We are social animals.
It’s hard wired. Of course, wiring is susceptible to being damaged.
Case in point:
Researchers discover a specific brain circuit damaged by social isolation during childhood
Study in mice shows long-lasting effects and points the way to potential treatments
Date: August 31, 2020
Source: The Mount Sinai Hospital / Mount Sinai School of Medicine
Summary: Researchers have identified specific sub-populations of brain cells in the prefrontal cortex, a key part of the brain that regulates social behavior, that are required for normal sociability in adulthood and are profoundly vulnerable to juvenile social isolation in mice.
A research team from the Icahn School of Medicine at Mount Sinai has now identified specific sub-populations of brain cells in the prefrontal cortex, a key part of the brain that regulates social behavior, that are required for normal sociability in adulthood and are profoundly vulnerable to juvenile social isolation in mice. The study findings, which appear in the August 31 issue of Nature Neuroscience, shed light on a previously unrecognized role of these cells, known as medial prefrontal cortex neurons projecting to the paraventricular thalamus, the brain area that relays signals to various components of the brain’s reward circuitry. If the finding is replicated in humans, it could lead to treatments for psychiatric disorders connected to isolation.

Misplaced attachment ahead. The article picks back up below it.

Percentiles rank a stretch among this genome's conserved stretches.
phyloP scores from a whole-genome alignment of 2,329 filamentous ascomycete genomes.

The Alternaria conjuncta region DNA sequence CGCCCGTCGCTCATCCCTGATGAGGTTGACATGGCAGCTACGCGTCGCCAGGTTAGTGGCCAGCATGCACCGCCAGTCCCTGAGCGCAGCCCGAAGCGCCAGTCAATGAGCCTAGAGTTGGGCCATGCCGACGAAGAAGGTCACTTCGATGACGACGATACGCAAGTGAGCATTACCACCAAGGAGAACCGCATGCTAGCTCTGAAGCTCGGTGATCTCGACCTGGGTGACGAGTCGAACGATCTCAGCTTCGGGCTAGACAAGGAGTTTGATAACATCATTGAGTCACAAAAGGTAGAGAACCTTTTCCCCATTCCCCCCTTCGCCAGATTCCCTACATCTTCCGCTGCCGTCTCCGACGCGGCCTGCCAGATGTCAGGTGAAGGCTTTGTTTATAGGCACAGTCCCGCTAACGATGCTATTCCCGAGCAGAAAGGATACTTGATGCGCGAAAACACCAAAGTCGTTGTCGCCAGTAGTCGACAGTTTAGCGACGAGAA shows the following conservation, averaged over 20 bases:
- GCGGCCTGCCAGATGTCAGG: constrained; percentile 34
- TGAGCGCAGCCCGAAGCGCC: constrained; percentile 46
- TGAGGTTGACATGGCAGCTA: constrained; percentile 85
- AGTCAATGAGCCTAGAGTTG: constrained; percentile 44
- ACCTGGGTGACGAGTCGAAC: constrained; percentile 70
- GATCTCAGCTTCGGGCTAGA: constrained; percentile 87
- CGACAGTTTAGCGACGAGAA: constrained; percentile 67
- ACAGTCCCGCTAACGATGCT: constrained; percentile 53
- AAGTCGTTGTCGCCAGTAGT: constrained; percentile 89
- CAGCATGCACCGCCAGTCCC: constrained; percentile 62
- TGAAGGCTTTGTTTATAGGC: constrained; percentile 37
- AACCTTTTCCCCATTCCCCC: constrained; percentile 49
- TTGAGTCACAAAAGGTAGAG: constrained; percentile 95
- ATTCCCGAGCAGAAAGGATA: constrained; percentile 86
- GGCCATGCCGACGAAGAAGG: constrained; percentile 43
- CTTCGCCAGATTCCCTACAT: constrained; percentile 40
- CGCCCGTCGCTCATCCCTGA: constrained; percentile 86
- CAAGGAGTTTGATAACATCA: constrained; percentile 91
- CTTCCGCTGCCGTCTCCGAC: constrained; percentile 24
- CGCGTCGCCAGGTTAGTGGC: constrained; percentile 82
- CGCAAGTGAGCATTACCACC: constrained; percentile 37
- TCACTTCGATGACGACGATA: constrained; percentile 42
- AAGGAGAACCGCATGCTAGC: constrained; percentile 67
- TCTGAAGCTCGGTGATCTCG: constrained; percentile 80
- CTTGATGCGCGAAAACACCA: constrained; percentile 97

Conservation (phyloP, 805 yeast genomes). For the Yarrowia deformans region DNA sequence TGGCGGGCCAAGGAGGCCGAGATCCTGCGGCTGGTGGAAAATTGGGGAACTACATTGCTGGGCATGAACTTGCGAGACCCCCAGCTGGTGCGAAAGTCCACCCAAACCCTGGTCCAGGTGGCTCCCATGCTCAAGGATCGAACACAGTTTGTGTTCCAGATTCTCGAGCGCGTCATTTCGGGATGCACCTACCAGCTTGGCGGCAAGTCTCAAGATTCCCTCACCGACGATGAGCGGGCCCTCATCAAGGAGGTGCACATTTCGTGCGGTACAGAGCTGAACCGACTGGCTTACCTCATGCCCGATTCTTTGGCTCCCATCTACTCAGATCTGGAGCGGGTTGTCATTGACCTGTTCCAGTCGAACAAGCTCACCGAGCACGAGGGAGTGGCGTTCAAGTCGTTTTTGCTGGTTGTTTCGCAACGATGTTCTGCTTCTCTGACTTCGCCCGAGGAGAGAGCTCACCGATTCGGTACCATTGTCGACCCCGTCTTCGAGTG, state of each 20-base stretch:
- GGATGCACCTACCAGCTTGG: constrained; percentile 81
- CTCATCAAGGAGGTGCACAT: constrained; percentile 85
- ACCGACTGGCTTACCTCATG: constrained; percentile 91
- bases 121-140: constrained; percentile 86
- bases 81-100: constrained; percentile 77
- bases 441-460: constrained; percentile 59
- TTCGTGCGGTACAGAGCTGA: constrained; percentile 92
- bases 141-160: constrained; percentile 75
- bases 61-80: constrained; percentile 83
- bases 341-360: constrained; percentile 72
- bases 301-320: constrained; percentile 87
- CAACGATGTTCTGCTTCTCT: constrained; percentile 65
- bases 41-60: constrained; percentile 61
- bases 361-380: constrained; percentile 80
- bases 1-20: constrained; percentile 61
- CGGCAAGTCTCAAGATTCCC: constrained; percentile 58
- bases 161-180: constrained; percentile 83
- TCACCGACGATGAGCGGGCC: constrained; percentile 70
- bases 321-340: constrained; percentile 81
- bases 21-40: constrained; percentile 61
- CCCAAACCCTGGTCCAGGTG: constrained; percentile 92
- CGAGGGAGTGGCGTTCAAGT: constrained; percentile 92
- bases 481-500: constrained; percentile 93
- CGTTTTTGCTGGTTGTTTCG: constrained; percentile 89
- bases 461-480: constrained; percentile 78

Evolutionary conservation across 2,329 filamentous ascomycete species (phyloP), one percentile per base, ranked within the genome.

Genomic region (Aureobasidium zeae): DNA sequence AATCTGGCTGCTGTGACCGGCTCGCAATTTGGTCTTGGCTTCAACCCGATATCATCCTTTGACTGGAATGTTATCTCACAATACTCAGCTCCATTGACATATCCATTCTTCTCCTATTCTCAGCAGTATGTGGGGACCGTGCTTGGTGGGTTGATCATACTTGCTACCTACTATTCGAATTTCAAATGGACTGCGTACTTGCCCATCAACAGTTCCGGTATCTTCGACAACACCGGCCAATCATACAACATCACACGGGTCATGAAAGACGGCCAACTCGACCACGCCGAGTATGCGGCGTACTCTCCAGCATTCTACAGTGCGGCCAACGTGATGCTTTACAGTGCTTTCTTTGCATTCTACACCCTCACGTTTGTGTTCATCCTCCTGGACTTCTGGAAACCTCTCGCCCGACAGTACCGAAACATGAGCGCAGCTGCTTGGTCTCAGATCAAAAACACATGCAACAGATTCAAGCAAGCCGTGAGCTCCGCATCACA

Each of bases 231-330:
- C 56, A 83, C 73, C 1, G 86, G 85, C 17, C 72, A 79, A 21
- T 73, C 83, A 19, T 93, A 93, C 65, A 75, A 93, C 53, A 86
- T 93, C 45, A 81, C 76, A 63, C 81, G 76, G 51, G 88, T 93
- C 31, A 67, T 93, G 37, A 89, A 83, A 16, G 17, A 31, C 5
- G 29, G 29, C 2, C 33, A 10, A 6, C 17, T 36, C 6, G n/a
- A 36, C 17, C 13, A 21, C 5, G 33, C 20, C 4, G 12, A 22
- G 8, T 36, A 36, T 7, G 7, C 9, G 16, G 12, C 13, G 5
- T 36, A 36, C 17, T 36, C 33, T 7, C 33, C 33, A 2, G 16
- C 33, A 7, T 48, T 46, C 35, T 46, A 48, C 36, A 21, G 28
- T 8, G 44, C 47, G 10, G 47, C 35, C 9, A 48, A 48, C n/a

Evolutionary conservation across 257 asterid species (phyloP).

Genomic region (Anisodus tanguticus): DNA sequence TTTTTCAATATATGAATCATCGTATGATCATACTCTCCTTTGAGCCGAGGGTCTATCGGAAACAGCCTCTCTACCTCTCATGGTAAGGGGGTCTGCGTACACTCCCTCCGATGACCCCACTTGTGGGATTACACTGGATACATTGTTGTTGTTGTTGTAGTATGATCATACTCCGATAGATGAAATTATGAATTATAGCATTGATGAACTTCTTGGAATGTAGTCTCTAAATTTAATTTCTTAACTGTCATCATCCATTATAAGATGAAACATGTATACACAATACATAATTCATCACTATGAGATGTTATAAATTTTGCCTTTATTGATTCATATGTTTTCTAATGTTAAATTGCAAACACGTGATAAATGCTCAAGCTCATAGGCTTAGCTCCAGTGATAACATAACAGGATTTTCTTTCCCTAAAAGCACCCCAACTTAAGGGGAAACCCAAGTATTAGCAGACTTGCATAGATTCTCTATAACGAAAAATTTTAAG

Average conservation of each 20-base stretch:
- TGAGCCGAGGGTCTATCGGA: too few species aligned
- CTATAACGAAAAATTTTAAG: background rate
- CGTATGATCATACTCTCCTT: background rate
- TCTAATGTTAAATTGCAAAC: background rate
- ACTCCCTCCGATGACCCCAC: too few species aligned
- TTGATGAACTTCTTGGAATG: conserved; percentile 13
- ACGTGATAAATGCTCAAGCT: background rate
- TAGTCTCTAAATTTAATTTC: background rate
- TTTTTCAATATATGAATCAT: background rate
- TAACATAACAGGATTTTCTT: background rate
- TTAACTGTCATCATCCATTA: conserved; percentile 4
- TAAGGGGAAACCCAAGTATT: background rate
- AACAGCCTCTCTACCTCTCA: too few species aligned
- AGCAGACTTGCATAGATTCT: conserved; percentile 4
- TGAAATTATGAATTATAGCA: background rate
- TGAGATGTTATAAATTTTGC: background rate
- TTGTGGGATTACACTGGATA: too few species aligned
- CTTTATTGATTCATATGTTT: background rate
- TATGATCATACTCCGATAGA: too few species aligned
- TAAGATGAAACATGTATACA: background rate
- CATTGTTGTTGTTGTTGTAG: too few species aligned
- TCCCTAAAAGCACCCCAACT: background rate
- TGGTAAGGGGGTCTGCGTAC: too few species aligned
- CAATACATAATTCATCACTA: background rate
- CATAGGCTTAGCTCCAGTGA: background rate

“In addition to identifying this specific circuit in the prefrontal cortex that is particularly vulnerable to social isolation during childhood, we also demonstrated that the vulnerable circuit we identified is a promising target for treatments of social behavior deficits,” says Hirofumi Morishita, MD, PhD, Associate Professor of Psychiatry, Neuroscience, and Ophthalmology at the Icahn School of Medicine at Mount Sinai, a faculty member of The Friedman Brain Institute and the Mindich Child Health and Development Institute, and senior author of the paper. “Through stimulation of the specific prefrontal circuit projecting to the thalamic area in adulthood, we were able to rescue the sociability deficits caused by juvenile social isolation.”
As science marches on.